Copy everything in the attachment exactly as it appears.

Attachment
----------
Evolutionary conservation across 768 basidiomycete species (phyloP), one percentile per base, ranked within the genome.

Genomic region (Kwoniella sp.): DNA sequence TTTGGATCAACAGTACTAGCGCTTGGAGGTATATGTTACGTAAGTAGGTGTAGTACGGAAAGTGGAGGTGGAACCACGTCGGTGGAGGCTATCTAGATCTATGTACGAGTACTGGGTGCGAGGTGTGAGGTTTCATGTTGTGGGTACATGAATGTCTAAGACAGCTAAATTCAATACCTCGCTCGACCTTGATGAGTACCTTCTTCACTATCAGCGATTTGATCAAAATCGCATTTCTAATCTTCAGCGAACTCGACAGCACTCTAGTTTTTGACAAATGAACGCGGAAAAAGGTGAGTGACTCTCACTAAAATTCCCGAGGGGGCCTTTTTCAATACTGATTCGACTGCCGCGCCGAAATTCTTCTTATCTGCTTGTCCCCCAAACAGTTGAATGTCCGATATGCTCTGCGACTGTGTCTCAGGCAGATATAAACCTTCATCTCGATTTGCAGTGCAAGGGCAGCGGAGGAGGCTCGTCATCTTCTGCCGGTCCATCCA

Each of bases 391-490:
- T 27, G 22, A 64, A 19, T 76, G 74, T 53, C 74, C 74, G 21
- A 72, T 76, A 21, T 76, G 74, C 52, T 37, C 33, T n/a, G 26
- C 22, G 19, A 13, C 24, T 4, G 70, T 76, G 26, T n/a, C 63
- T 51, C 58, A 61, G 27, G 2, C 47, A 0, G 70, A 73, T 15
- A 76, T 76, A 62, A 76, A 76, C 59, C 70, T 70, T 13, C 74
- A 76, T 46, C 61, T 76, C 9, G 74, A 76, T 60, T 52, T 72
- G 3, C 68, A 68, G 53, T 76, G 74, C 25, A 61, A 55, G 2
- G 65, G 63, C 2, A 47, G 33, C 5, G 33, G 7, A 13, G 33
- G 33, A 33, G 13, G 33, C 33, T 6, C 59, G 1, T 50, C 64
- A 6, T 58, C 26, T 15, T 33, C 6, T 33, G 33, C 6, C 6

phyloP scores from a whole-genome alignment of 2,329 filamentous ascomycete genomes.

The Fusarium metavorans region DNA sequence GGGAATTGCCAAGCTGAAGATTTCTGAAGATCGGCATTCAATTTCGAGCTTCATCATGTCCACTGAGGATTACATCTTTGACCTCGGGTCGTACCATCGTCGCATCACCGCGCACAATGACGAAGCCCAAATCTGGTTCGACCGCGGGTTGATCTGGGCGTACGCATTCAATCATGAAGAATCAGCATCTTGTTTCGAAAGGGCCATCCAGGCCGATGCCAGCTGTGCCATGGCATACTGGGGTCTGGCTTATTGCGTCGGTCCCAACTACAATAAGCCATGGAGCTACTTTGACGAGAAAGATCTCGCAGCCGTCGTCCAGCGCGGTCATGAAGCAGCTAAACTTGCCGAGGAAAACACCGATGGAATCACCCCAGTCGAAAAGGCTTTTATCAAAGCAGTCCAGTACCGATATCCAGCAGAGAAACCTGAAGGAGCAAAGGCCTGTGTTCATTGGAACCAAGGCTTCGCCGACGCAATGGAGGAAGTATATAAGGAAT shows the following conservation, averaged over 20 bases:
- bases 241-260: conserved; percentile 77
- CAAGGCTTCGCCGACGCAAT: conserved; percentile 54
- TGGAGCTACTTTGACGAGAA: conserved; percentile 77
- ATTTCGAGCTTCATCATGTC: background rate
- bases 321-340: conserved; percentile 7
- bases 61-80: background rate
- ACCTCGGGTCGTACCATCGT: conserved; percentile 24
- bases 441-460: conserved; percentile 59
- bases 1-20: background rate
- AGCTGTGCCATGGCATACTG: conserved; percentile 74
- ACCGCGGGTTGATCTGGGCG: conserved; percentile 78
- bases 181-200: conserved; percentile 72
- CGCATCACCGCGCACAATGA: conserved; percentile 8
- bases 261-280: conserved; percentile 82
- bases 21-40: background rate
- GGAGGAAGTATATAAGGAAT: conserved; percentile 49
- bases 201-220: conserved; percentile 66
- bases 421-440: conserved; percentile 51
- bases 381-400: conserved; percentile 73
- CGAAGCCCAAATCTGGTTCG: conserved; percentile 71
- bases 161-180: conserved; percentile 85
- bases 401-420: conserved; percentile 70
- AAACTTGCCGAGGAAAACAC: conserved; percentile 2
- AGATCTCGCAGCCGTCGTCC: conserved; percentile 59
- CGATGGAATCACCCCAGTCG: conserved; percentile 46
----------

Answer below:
Evolutionary conservation across 768 basidiomycete species (phyloP), one percentile per base, ranked within the genome.

Genomic region (Kwoniella sp.): DNA sequence TTTGGATCAACAGTACTAGCGCTTGGAGGTATATGTTACGTAAGTAGGTGTAGTACGGAAAGTGGAGGTGGAACCACGTCGGTGGAGGCTATCTAGATCTATGTACGAGTACTGGGTGCGAGGTGTGAGGTTTCATGTTGTGGGTACATGAATGTCTAAGACAGCTAAATTCAATACCTCGCTCGACCTTGATGAGTACCTTCTTCACTATCAGCGATTTGATCAAAATCGCATTTCTAATCTTCAGCGAACTCGACAGCACTCTAGTTTTTGACAAATGAACGCGGAAAAAGGTGAGTGACTCTCACTAAAATTCCCGAGGGGGCCTTTTTCAATACTGATTCGACTGCCGCGCCGAAATTCTTCTTATCTGCTTGTCCCCCAAACAGTTGAATGTCCGATATGCTCTGCGACTGTGTCTCAGGCAGATATAAACCTTCATCTCGATTTGCAGTGCAAGGGCAGCGGAGGAGGCTCGTCATCTTCTGCCGGTCCATCCA

Each of bases 391-490:
- T 27, G 22, A 64, A 19, T 76, G 74, T 53, C 74, C 74, G 21
- A 72, T 76, A 21, T 76, G 74, C 52, T 37, C 33, T n/a, G 26
- C 22, G 19, A 13, C 24, T 4, G 70, T 76, G 26, T n/a, C 63
- T 51, C 58, A 61, G 27, G 2, C 47, A 0, G 70, A 73, T 15
- A 76, T 76, A 62, A 76, A 76, C 59, C 70, T 70, T 13, C 74
- A 76, T 46, C 61, T 76, C 9, G 74, A 76, T 60, T 52, T 72
- G 3, C 68, A 68, G 53, T 76, G 74, C 25, A 61, A 55, G 2
- G 65, G 63, C 2, A 47, G 33, C 5, G 33, G 7, A 13, G 33
- G 33, A 33, G 13, G 33, C 33, T 6, C 59, G 1, T 50, C 64
- A 6, T 58, C 26, T 15, T 33, C 6, T 33, G 33, C 6, C 6

phyloP scores from a whole-genome alignment of 2,329 filamentous ascomycete genomes.

The Fusarium metavorans region DNA sequence GGGAATTGCCAAGCTGAAGATTTCTGAAGATCGGCATTCAATTTCGAGCTTCATCATGTCCACTGAGGATTACATCTTTGACCTCGGGTCGTACCATCGTCGCATCACCGCGCACAATGACGAAGCCCAAATCTGGTTCGACCGCGGGTTGATCTGGGCGTACGCATTCAATCATGAAGAATCAGCATCTTGTTTCGAAAGGGCCATCCAGGCCGATGCCAGCTGTGCCATGGCATACTGGGGTCTGGCTTATTGCGTCGGTCCCAACTACAATAAGCCATGGAGCTACTTTGACGAGAAAGATCTCGCAGCCGTCGTCCAGCGCGGTCATGAAGCAGCTAAACTTGCCGAGGAAAACACCGATGGAATCACCCCAGTCGAAAAGGCTTTTATCAAAGCAGTCCAGTACCGATATCCAGCAGAGAAACCTGAAGGAGCAAAGGCCTGTGTTCATTGGAACCAAGGCTTCGCCGACGCAATGGAGGAAGTATATAAGGAAT shows the following conservation, averaged over 20 bases:
- bases 241-260: conserved; percentile 77
- CAAGGCTTCGCCGACGCAAT: conserved; percentile 54
- TGGAGCTACTTTGACGAGAA: conserved; percentile 77
- ATTTCGAGCTTCATCATGTC: background rate
- bases 321-340: conserved; percentile 7
- bases 61-80: background rate
- ACCTCGGGTCGTACCATCGT: conserved; percentile 24
- bases 441-460: conserved; percentile 59
- bases 1-20: background rate
- AGCTGTGCCATGGCATACTG: conserved; percentile 74
- ACCGCGGGTTGATCTGGGCG: conserved; percentile 78
- bases 181-200: conserved; percentile 72
- CGCATCACCGCGCACAATGA: conserved; percentile 8
- bases 261-280: conserved; percentile 82
- bases 21-40: background rate
- GGAGGAAGTATATAAGGAAT: conserved; percentile 49
- bases 201-220: conserved; percentile 66
- bases 421-440: conserved; percentile 51
- bases 381-400: conserved; percentile 73
- CGAAGCCCAAATCTGGTTCG: conserved; percentile 71
- bases 161-180: conserved; percentile 85
- bases 401-420: conserved; percentile 70
- AAACTTGCCGAGGAAAACAC: conserved; percentile 2
- AGATCTCGCAGCCGTCGTCC: conserved; percentile 59
- CGATGGAATCACCCCAGTCG: conserved; percentile 46